This was my philosophy of life. In my heart, I did not want to accept these. As a Ph.D. student of science, I was bound to this “cold and hard scientific truth.” However, my whole life became a horribly chilly picture. I had no enthusiasm for living, no hope at all.
Several losses of close friends to accidents, the early death of my mother, and several life-threatening accidents cast heavy shadows, and made me face the weakness and uncertainty of life.
Today’s problems and the tragic history of China have aroused thousands of Chinese to think, to fight, and even to kill each other, in an attempt to find a way out. I have been one of those. As a student in China, I was deeply disappointed by the poverty, injustice, and corruption in the society; I could see no promising future of the nation. After I came to the USA, I was inspired by American democracy and freedom. I became involved in both local and national China-related political and humanitarian activities. I visited the former Soviet Union in an effort to study the political reforms that millions of Chinese fought for with their lives but failed.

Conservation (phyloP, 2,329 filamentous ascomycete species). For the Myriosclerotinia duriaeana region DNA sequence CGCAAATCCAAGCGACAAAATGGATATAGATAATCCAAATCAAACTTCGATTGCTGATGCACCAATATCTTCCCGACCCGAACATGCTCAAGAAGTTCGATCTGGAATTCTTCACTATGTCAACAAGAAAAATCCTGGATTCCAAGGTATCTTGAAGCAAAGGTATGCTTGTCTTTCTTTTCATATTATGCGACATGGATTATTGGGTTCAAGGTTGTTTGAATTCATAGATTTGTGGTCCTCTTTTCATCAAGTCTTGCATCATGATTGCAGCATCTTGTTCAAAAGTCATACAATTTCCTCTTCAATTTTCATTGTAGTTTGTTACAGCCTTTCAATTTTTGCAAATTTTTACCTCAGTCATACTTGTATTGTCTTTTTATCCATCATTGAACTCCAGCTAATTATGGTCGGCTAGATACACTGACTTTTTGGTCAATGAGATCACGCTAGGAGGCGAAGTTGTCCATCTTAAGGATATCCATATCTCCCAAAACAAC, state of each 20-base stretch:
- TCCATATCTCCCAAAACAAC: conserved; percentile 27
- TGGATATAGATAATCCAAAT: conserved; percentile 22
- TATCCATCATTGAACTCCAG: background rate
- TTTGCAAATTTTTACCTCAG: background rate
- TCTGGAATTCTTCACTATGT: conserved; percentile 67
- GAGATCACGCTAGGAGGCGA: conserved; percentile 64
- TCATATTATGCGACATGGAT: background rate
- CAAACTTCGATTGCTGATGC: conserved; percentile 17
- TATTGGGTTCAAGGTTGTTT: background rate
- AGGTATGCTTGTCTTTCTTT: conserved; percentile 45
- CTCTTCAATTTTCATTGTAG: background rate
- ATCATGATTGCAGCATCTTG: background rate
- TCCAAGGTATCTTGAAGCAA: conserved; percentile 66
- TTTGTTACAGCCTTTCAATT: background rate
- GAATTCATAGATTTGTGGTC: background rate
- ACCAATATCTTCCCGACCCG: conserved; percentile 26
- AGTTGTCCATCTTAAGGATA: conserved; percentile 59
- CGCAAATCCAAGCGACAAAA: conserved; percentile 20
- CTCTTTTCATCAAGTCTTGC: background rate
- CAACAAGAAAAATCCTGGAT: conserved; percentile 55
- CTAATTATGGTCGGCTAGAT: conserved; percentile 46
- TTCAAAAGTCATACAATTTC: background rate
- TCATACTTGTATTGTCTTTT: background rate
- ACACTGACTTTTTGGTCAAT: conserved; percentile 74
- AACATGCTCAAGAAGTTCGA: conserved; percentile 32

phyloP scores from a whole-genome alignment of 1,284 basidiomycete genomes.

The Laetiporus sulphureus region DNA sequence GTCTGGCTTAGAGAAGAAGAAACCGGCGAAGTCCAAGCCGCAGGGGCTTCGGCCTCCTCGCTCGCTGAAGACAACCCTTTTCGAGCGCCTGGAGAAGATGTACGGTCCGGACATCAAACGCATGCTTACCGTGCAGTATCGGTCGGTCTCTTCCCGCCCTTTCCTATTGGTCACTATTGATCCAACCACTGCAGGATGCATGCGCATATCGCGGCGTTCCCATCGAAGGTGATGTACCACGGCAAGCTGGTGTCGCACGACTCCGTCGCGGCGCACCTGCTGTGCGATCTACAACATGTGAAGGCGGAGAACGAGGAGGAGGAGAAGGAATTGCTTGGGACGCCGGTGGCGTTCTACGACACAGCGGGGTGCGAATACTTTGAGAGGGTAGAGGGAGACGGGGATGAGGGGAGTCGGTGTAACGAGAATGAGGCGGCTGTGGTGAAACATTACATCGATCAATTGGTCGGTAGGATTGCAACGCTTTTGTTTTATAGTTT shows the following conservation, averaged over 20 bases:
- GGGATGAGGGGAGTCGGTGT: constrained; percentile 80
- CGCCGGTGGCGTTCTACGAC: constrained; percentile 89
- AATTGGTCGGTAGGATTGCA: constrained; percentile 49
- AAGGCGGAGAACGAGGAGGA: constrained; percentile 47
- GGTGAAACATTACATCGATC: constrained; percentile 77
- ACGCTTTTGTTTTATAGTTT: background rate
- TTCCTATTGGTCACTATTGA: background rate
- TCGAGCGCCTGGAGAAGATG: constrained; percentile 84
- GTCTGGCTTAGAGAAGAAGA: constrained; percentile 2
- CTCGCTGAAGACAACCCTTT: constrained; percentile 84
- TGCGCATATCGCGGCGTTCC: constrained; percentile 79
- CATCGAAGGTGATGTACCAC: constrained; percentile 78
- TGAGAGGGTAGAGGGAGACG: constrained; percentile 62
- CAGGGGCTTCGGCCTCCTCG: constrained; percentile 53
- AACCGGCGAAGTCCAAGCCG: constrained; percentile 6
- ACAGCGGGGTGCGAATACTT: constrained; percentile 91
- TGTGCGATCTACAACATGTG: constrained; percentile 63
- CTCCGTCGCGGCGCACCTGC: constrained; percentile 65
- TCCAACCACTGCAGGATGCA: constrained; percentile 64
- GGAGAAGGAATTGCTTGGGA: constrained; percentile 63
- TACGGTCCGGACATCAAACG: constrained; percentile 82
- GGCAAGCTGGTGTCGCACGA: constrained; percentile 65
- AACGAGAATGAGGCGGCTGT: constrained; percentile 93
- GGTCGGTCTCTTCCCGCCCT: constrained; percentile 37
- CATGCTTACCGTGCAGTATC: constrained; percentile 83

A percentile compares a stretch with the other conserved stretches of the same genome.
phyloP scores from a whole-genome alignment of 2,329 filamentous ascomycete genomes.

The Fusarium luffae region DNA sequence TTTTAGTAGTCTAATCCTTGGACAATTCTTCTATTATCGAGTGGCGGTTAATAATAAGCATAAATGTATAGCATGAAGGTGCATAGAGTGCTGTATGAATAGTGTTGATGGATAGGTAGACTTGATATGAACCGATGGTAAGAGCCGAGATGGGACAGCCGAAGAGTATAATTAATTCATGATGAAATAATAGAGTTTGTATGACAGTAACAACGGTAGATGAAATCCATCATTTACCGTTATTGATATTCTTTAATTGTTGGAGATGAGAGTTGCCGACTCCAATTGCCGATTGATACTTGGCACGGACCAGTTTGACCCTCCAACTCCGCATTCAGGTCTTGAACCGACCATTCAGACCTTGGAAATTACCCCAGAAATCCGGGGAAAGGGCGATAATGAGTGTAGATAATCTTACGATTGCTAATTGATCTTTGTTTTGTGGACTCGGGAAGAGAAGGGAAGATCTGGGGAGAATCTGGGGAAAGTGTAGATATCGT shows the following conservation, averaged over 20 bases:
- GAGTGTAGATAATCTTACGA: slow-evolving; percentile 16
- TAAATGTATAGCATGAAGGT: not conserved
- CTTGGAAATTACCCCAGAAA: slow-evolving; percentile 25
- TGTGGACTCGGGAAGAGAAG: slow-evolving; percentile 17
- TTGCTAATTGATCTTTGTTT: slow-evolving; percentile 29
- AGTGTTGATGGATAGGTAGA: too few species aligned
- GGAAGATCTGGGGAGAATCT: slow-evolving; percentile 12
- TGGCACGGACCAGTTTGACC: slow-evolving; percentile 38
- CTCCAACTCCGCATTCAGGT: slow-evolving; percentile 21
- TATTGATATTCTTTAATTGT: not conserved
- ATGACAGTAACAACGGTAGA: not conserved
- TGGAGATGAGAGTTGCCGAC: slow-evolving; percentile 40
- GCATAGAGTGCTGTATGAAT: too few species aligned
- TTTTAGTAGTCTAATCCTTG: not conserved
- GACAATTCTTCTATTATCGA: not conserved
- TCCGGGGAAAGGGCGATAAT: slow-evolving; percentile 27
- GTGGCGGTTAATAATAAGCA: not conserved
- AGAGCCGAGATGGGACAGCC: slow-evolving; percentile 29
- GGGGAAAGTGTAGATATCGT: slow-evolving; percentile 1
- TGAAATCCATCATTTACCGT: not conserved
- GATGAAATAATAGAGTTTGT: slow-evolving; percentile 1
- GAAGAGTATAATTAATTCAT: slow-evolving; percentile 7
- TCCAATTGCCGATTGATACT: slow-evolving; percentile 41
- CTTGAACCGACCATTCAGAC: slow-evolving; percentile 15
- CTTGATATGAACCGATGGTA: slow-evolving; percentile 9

None of this eased the aching problem of emptiness in my life. Contrarily, as I watched more and more games for money, fame, and power in the names of “Democracy” and “Freedom,” I became aware of the coldness of human hearts. I was thrown into deeper emptiness, and became more pessimistic.
This emptiness and pessimism resulted in strong passiveness and indifference towards life. The sense of inferiority bound me tighter and tighter. I believed that I belonged to the class of human beings that had no favorable potential to survive the “natural selection” in today’s world of competition.
Deep inferiority also greatly weakened my ability to make decisions. Once I hesitated for several minutes at the counter in the campus cafeteria just because I could not decide whether to eat a cheeseburger or a plain burger. Afterwards I had to blame myself severely for this.
Occasionally there was some happiness for awhile, but worry, anxiety, and self-blaming would follow. The birth of my son brought me a period of bliss, which unfortunately was soon transformed into huge pressure on me. I could not be a qualified father, since I saw the child becoming more and more lovely, myself, however, worse and worse.